There's nothing obvious about how to successfully implement service-oriented architecture (SOA) in a way There's nothing obvious about how to successfully implement service-oriented architecture (SOA) in a way that will win business converts. Quite often, business decision-makers simply don't understand what it is all about in the early days. You really can't blame them either. How do SOAP or WSDL or UDDI connect to ROI? What does it have to do with PROFIT and REVENUE? Tough conversation for an IT guy.
But SOA guru David Chappell has some useful advice. Think bottom-up (at least initially): "The IT organization builds a service-oriented application solely because doing so makes sense for them. The architects and developers who create this app know that it will be accessed by diverse clients or other applications, and so making it service-oriented from the start will make their lives easier. The IT organization then builds another service-oriented app, and so on. Whenever required, an existing application is wrapped with services to let it participate in this new world. Creating a service-oriented organization in this fashion is inelegant, certainly, even ugly. But it's also the only viable approach in a majority of cases, and it's what I see people doing most of the time.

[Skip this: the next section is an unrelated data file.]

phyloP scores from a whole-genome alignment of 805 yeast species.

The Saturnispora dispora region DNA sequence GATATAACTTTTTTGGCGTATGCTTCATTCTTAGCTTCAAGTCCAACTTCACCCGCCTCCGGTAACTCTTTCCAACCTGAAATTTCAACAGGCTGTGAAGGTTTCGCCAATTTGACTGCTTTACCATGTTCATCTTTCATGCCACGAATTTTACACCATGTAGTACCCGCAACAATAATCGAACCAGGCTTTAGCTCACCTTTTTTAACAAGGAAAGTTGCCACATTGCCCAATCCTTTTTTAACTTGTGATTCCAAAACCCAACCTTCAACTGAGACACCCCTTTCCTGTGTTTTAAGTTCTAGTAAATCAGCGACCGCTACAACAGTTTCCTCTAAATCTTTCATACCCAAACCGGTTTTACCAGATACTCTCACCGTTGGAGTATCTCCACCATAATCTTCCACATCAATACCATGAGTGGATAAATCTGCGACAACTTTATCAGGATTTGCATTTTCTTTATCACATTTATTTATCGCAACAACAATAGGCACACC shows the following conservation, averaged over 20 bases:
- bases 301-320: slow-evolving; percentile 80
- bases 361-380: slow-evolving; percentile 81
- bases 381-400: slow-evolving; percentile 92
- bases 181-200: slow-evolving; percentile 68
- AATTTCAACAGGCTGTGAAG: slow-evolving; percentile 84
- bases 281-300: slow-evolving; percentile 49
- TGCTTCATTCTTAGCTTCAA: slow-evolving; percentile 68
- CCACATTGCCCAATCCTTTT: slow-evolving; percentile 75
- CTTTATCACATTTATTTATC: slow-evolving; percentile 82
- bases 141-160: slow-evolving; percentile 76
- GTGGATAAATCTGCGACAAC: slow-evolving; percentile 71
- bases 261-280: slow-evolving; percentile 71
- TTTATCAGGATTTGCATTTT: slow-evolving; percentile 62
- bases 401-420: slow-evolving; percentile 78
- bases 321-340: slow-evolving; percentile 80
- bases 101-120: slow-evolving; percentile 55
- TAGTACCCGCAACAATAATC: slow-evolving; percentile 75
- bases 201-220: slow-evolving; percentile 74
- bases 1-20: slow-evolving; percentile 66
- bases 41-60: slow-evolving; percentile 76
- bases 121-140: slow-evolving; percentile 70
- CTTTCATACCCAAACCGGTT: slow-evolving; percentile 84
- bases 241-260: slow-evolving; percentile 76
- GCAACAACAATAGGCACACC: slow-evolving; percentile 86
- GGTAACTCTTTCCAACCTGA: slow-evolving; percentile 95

Soon problems will emerge: "managing the services you're creating, securing them in a consistent way, and more. Get further down this path, and the advantages of the top-down approach will become clear. You'll hunger for a broader view of your organization and its business processes. Given this, organizations start bottom-up, then attempt to take some kind of broader view once they've gotten part way down this path…If IT organizations had more credibility with business people, the top-down option would be more feasible. Given the reality in most companies, though, the bottom-up approach, followed later by some kind of broader perspective, looks like the path that most organizations will take."